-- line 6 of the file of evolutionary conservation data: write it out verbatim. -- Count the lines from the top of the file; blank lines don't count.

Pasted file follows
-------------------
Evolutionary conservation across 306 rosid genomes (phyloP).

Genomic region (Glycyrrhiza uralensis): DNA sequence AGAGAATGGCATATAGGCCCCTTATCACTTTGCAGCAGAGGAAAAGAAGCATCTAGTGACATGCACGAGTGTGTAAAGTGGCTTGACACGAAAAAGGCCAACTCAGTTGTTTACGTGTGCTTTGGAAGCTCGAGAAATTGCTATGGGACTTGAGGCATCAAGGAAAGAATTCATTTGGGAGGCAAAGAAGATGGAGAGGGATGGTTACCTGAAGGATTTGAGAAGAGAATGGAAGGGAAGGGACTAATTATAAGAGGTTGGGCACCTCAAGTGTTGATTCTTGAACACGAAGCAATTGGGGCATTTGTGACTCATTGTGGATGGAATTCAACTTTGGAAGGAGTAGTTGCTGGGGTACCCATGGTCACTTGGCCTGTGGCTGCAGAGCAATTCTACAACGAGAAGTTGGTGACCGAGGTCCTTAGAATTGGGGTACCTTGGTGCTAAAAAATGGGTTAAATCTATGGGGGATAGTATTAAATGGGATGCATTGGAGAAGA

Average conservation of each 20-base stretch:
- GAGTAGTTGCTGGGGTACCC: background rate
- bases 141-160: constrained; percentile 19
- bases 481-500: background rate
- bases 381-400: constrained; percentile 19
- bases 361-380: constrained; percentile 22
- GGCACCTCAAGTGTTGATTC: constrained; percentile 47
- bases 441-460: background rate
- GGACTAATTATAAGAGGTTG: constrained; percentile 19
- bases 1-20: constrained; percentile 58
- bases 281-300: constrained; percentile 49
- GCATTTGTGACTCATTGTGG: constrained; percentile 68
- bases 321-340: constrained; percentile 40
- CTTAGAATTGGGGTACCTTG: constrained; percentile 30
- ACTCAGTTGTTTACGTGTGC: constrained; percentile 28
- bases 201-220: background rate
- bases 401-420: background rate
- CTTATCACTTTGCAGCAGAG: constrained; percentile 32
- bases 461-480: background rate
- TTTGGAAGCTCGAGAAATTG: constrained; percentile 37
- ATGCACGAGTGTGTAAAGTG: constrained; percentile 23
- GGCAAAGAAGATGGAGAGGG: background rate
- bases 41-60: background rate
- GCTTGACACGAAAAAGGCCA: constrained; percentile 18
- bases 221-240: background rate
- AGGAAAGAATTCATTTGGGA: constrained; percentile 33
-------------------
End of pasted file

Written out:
- bases 481-500: background rate